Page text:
Or, to put it another way, an x86-based mobile market could never have been as vibrant as the ARM-based one has turned out.
  • Let's make things smarter

    Number of connected devices in 2020 will be over 20 billion... future is looking bright for ARM and embedded software. Tass all folks
    Tim Beckers
  • A nice little British success story

    Nice to see that we (UK) can still be relevant in the modern computing arena.
    The prospect of machine to machine comms interactions really sound exciting.
  • If recent news is anything to go by

    Intel is shooting itself deliberately in the foot by seriously contemplating BGA boards as a rule.

    Did i read correctly (..somewhere) that ARM is in talks with AMD over a new line of processors for AMD? Someone .. anyone?
  • Intel has pockets full of money

    And that might kill ARM. When eventually Intel has a CPU similar to ARM CPUs in its portfolio it can easily pay potential customers money for "advertising" their CPU (like the infamous "Intel inside" logo).
  • Inside ARM: The British success story taking the chip world by storm

    sun had tons of money, the company could even afford to buy apple (but decided not to) and even bigger companies during its heydays. and it had the most awesome processor that were way way ahead of intel. but where is sun now? intel should continue its arm-twisting marketing if it wants to see itself relevant in the future. otherwise, no amount of money can save it from losing ground to the competition ...
  • Nice story

    The good thing about ARM is that it doesn't own everything. It doesn't own the fabrication plants. ARM allows others to make money on the processors. The licensing model makes it more attractive.

    That was a good read. Thanks, Nick.
  • One huge BLOB

    The chip design industry is an amalgamated blob of tech corporations who swap patents among each other or else take up equity ownership stakes. "I'll buy x million non-voting shares of your company to settle the y patent infringement complaint"....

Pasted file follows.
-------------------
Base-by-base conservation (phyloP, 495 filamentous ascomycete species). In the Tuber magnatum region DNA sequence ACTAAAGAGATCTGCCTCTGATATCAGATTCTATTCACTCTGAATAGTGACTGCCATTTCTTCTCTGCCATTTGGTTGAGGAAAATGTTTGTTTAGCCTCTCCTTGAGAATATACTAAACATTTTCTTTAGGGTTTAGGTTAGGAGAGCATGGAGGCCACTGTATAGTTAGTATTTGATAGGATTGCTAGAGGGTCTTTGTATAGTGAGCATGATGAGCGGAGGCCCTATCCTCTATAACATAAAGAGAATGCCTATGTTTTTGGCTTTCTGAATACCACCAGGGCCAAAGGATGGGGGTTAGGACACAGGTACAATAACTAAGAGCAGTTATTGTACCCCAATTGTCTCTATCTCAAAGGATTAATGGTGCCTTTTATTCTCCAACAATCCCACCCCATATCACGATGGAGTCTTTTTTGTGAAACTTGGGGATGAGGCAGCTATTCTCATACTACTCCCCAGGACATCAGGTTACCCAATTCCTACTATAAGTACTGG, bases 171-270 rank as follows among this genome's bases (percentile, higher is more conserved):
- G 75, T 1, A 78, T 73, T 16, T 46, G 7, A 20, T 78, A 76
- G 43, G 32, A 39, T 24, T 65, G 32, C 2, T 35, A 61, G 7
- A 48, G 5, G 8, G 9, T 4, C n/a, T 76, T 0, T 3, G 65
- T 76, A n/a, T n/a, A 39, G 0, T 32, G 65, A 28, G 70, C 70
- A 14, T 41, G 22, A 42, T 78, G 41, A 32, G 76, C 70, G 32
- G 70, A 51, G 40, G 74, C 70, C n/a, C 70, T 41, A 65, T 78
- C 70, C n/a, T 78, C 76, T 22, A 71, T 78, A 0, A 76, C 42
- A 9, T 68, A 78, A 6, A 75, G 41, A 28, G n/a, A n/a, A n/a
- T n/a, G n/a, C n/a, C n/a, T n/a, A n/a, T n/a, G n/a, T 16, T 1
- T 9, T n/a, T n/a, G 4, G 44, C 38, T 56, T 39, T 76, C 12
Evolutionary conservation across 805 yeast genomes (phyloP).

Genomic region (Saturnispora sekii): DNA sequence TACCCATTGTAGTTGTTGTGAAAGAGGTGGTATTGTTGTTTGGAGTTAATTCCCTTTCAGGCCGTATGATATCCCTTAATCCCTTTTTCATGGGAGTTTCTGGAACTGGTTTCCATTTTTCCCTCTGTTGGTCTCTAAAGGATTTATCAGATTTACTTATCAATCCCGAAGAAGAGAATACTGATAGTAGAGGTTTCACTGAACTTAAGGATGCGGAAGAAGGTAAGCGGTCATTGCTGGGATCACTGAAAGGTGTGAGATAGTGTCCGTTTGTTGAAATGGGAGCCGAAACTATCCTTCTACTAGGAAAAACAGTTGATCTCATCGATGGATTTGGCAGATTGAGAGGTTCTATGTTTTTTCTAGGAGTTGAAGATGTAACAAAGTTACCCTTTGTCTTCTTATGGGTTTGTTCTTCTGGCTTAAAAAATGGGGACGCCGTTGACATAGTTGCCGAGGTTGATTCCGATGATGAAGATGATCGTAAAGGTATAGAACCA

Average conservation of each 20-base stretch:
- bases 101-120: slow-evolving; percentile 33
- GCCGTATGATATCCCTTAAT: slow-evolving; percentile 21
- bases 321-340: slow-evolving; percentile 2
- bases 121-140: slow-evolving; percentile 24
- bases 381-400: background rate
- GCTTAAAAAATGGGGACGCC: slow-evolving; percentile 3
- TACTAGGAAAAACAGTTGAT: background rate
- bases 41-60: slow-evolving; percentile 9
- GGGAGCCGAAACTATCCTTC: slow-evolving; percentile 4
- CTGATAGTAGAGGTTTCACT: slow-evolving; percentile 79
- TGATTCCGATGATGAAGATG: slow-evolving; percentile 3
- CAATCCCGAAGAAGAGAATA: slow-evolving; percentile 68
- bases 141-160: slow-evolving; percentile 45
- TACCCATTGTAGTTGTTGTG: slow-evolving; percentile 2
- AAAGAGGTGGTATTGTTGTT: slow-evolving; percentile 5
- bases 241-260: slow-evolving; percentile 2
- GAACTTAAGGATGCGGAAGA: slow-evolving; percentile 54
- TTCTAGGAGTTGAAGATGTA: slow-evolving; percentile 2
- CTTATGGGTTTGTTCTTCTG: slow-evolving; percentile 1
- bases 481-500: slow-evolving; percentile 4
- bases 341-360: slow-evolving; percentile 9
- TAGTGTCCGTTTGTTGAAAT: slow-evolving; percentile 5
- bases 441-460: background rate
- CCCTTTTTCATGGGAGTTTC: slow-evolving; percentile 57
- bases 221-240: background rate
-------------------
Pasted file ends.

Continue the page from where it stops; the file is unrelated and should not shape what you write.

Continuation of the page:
• One success that is probably a lynchpin wasnt mentioned


    Without their little handhelds, there would never have been Symbian, which drove the initial 'smart' mobile revolution.

    Symbian is the evolution of Epoch, which was what ran on the early Psions. Without an ARM processor, we'd still be using monolithic phones with a hardware OS that only made phonecalls and sent basic SMS messages like they used to... ARM have actually been quietly revolutionising the microprocessor industry for decades.
  • ARM - I remember its early days at Acorn

    I heard about a presentation of a new chip through the grapevine while working for Sinclair in Cambridge. I attended and was astonished by the elegance of the design and instruction set. I immediately wrote to Acorn asking for a job working on the ARM (which then stood for Acorn Risc Machine). Acorn took me on and I wrote a machine code monitor for initial testing of the first Archimedes circuit boards. I have always been a fan of the ARM design and am delighted that it has proved such a success. All too often technical excellence doesn't win the day but ARM obviously had the right approach and did win the day. There's room for more than one chip designer and I understand Intel's envy of ARM's success in the mobile world. Even if Intel does manage to beat ARM in the MIPS per watt stakes, ARM will have made a huge contribution to reducing energy consumption and forcing its competitiors to go the same route. Well done ARM and more power to your elbow (is an ELBOW something within an ARM?).